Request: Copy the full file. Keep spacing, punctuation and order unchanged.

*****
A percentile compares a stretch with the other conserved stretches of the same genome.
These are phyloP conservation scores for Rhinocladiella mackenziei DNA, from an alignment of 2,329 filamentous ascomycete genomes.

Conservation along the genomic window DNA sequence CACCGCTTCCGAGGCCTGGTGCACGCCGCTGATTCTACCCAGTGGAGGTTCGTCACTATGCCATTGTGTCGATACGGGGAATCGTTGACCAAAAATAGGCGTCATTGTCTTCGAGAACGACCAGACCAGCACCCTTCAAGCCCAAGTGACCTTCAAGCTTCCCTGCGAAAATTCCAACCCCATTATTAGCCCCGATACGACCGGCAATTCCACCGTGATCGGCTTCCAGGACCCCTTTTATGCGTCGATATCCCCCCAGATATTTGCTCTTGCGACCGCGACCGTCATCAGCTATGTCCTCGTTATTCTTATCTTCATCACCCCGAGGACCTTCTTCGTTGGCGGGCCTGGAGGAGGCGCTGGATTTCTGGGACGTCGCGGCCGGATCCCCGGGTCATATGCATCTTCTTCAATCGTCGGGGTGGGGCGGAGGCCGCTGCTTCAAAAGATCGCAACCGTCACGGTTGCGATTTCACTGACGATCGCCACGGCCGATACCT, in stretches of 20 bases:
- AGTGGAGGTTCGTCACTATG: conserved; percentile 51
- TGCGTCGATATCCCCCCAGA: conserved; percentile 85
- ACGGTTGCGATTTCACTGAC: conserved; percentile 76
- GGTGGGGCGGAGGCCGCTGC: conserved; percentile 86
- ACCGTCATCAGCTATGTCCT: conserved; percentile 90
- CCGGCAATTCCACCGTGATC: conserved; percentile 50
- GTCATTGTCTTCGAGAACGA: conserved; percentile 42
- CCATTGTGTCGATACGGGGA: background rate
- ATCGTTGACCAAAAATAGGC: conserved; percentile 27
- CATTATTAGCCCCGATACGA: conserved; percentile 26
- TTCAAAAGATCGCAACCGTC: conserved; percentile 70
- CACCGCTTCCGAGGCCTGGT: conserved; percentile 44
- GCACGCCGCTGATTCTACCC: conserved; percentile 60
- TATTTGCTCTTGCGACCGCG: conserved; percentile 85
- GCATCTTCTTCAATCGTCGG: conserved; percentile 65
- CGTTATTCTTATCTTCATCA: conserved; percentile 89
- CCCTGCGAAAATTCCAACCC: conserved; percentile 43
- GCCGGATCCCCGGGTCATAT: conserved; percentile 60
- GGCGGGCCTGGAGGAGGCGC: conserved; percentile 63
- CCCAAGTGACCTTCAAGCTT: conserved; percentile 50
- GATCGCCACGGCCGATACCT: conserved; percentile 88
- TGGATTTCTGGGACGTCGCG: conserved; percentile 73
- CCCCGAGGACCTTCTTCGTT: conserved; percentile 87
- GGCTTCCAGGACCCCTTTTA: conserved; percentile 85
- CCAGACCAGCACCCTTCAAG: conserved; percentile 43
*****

A percentile compares a stretch with the other conserved stretches of the same genome.
These are phyloP conservation scores for Rhinocladiella mackenziei DNA, from an alignment of 2,329 filamentous ascomycete genomes.

Conservation along the genomic window DNA sequence CACCGCTTCCGAGGCCTGGTGCACGCCGCTGATTCTACCCAGTGGAGGTTCGTCACTATGCCATTGTGTCGATACGGGGAATCGTTGACCAAAAATAGGCGTCATTGTCTTCGAGAACGACCAGACCAGCACCCTTCAAGCCCAAGTGACCTTCAAGCTTCCCTGCGAAAATTCCAACCCCATTATTAGCCCCGATACGACCGGCAATTCCACCGTGATCGGCTTCCAGGACCCCTTTTATGCGTCGATATCCCCCCAGATATTTGCTCTTGCGACCGCGACCGTCATCAGCTATGTCCTCGTTATTCTTATCTTCATCACCCCGAGGACCTTCTTCGTTGGCGGGCCTGGAGGAGGCGCTGGATTTCTGGGACGTCGCGGCCGGATCCCCGGGTCATATGCATCTTCTTCAATCGTCGGGGTGGGGCGGAGGCCGCTGCTTCAAAAGATCGCAACCGTCACGGTTGCGATTTCACTGACGATCGCCACGGCCGATACCT, in stretches of 20 bases:
- AGTGGAGGTTCGTCACTATG: conserved; percentile 51
- TGCGTCGATATCCCCCCAGA: conserved; percentile 85
- ACGGTTGCGATTTCACTGAC: conserved; percentile 76
- GGTGGGGCGGAGGCCGCTGC: conserved; percentile 86
- ACCGTCATCAGCTATGTCCT: conserved; percentile 90
- CCGGCAATTCCACCGTGATC: conserved; percentile 50
- GTCATTGTCTTCGAGAACGA: conserved; percentile 42
- CCATTGTGTCGATACGGGGA: background rate
- ATCGTTGACCAAAAATAGGC: conserved; percentile 27
- CATTATTAGCCCCGATACGA: conserved; percentile 26
- TTCAAAAGATCGCAACCGTC: conserved; percentile 70
- CACCGCTTCCGAGGCCTGGT: conserved; percentile 44
- GCACGCCGCTGATTCTACCC: conserved; percentile 60
- TATTTGCTCTTGCGACCGCG: conserved; percentile 85
- GCATCTTCTTCAATCGTCGG: conserved; percentile 65
- CGTTATTCTTATCTTCATCA: conserved; percentile 89
- CCCTGCGAAAATTCCAACCC: conserved; percentile 43
- GCCGGATCCCCGGGTCATAT: conserved; percentile 60
- GGCGGGCCTGGAGGAGGCGC: conserved; percentile 63
- CCCAAGTGACCTTCAAGCTT: conserved; percentile 50
- GATCGCCACGGCCGATACCT: conserved; percentile 88
- TGGATTTCTGGGACGTCGCG: conserved; percentile 73
- CCCCGAGGACCTTCTTCGTT: conserved; percentile 87
- GGCTTCCAGGACCCCTTTTA: conserved; percentile 85
- CCAGACCAGCACCCTTCAAG: conserved; percentile 43